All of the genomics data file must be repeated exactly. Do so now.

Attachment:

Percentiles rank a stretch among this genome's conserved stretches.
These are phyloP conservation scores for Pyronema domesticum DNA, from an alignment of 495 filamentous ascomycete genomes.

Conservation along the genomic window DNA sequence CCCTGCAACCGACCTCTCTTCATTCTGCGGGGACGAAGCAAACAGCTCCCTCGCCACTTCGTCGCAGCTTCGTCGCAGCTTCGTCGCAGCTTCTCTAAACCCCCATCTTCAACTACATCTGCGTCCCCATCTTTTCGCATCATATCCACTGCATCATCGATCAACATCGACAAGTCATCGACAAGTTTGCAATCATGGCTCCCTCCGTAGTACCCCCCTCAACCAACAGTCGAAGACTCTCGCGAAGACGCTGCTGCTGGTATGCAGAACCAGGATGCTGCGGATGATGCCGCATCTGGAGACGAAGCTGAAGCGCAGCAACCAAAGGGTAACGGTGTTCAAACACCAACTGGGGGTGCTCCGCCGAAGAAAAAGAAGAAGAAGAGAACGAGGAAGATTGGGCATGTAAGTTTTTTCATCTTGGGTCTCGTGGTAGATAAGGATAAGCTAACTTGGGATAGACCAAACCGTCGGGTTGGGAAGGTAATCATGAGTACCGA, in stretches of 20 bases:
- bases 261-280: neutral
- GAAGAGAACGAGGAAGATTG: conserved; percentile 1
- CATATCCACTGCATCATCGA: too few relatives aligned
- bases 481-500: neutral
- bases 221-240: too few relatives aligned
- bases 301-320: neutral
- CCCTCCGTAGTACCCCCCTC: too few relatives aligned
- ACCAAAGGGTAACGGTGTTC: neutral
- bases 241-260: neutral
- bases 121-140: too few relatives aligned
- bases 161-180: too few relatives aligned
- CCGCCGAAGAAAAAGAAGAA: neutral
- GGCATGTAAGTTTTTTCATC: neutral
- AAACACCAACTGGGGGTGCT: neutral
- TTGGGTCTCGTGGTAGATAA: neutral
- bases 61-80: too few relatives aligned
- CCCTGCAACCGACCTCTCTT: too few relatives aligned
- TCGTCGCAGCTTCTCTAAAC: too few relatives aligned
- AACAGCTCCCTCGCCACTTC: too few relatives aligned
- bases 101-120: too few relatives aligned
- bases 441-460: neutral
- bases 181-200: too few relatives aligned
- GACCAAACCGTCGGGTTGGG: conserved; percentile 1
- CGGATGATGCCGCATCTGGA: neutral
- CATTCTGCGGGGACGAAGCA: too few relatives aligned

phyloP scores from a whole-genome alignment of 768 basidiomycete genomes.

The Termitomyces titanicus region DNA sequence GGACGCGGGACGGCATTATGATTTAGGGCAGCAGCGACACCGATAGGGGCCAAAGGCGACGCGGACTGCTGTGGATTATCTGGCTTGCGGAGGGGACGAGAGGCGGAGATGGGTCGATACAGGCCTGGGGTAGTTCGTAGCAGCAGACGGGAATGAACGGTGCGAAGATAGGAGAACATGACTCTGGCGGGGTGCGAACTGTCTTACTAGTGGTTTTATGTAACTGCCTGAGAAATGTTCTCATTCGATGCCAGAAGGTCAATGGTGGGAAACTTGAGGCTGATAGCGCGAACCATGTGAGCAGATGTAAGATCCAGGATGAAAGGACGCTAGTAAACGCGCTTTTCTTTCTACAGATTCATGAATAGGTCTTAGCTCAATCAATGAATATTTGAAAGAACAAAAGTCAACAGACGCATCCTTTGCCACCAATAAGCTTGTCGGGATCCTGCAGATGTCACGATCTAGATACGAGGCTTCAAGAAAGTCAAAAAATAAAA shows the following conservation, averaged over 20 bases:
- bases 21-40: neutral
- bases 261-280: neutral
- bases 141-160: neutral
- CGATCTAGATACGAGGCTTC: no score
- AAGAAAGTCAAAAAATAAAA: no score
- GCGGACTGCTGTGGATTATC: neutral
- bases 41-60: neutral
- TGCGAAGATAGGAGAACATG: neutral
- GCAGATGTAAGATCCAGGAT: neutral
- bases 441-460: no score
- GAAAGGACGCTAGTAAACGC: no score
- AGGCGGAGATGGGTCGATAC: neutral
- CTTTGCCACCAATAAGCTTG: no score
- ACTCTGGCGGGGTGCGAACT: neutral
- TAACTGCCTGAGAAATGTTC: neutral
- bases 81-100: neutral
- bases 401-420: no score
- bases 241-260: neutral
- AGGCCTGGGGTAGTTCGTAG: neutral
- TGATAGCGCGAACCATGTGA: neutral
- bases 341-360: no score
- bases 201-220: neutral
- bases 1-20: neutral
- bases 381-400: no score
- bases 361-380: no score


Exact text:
Percentiles rank a stretch among this genome's conserved stretches.
These are phyloP conservation scores for Pyronema domesticum DNA, from an alignment of 495 filamentous ascomycete genomes.

Conservation along the genomic window DNA sequence CCCTGCAACCGACCTCTCTTCATTCTGCGGGGACGAAGCAAACAGCTCCCTCGCCACTTCGTCGCAGCTTCGTCGCAGCTTCGTCGCAGCTTCTCTAAACCCCCATCTTCAACTACATCTGCGTCCCCATCTTTTCGCATCATATCCACTGCATCATCGATCAACATCGACAAGTCATCGACAAGTTTGCAATCATGGCTCCCTCCGTAGTACCCCCCTCAACCAACAGTCGAAGACTCTCGCGAAGACGCTGCTGCTGGTATGCAGAACCAGGATGCTGCGGATGATGCCGCATCTGGAGACGAAGCTGAAGCGCAGCAACCAAAGGGTAACGGTGTTCAAACACCAACTGGGGGTGCTCCGCCGAAGAAAAAGAAGAAGAAGAGAACGAGGAAGATTGGGCATGTAAGTTTTTTCATCTTGGGTCTCGTGGTAGATAAGGATAAGCTAACTTGGGATAGACCAAACCGTCGGGTTGGGAAGGTAATCATGAGTACCGA, in stretches of 20 bases:
- bases 261-280: neutral
- GAAGAGAACGAGGAAGATTG: conserved; percentile 1
- CATATCCACTGCATCATCGA: too few relatives aligned
- bases 481-500: neutral
- bases 221-240: too few relatives aligned
- bases 301-320: neutral
- CCCTCCGTAGTACCCCCCTC: too few relatives aligned
- ACCAAAGGGTAACGGTGTTC: neutral
- bases 241-260: neutral
- bases 121-140: too few relatives aligned
- bases 161-180: too few relatives aligned
- CCGCCGAAGAAAAAGAAGAA: neutral
- GGCATGTAAGTTTTTTCATC: neutral
- AAACACCAACTGGGGGTGCT: neutral
- TTGGGTCTCGTGGTAGATAA: neutral
- bases 61-80: too few relatives aligned
- CCCTGCAACCGACCTCTCTT: too few relatives aligned
- TCGTCGCAGCTTCTCTAAAC: too few relatives aligned
- AACAGCTCCCTCGCCACTTC: too few relatives aligned
- bases 101-120: too few relatives aligned
- bases 441-460: neutral
- bases 181-200: too few relatives aligned
- GACCAAACCGTCGGGTTGGG: conserved; percentile 1
- CGGATGATGCCGCATCTGGA: neutral
- CATTCTGCGGGGACGAAGCA: too few relatives aligned

phyloP scores from a whole-genome alignment of 768 basidiomycete genomes.

The Termitomyces titanicus region DNA sequence GGACGCGGGACGGCATTATGATTTAGGGCAGCAGCGACACCGATAGGGGCCAAAGGCGACGCGGACTGCTGTGGATTATCTGGCTTGCGGAGGGGACGAGAGGCGGAGATGGGTCGATACAGGCCTGGGGTAGTTCGTAGCAGCAGACGGGAATGAACGGTGCGAAGATAGGAGAACATGACTCTGGCGGGGTGCGAACTGTCTTACTAGTGGTTTTATGTAACTGCCTGAGAAATGTTCTCATTCGATGCCAGAAGGTCAATGGTGGGAAACTTGAGGCTGATAGCGCGAACCATGTGAGCAGATGTAAGATCCAGGATGAAAGGACGCTAGTAAACGCGCTTTTCTTTCTACAGATTCATGAATAGGTCTTAGCTCAATCAATGAATATTTGAAAGAACAAAAGTCAACAGACGCATCCTTTGCCACCAATAAGCTTGTCGGGATCCTGCAGATGTCACGATCTAGATACGAGGCTTCAAGAAAGTCAAAAAATAAAA shows the following conservation, averaged over 20 bases:
- bases 21-40: neutral
- bases 261-280: neutral
- bases 141-160: neutral
- CGATCTAGATACGAGGCTTC: no score
- AAGAAAGTCAAAAAATAAAA: no score
- GCGGACTGCTGTGGATTATC: neutral
- bases 41-60: neutral
- TGCGAAGATAGGAGAACATG: neutral
- GCAGATGTAAGATCCAGGAT: neutral
- bases 441-460: no score
- GAAAGGACGCTAGTAAACGC: no score
- AGGCGGAGATGGGTCGATAC: neutral
- CTTTGCCACCAATAAGCTTG: no score
- ACTCTGGCGGGGTGCGAACT: neutral
- TAACTGCCTGAGAAATGTTC: neutral
- bases 81-100: neutral
- bases 401-420: no score
- bases 241-260: neutral
- AGGCCTGGGGTAGTTCGTAG: neutral
- TGATAGCGCGAACCATGTGA: neutral
- bases 341-360: no score
- bases 201-220: neutral
- bases 1-20: neutral
- bases 381-400: no score
- bases 361-380: no score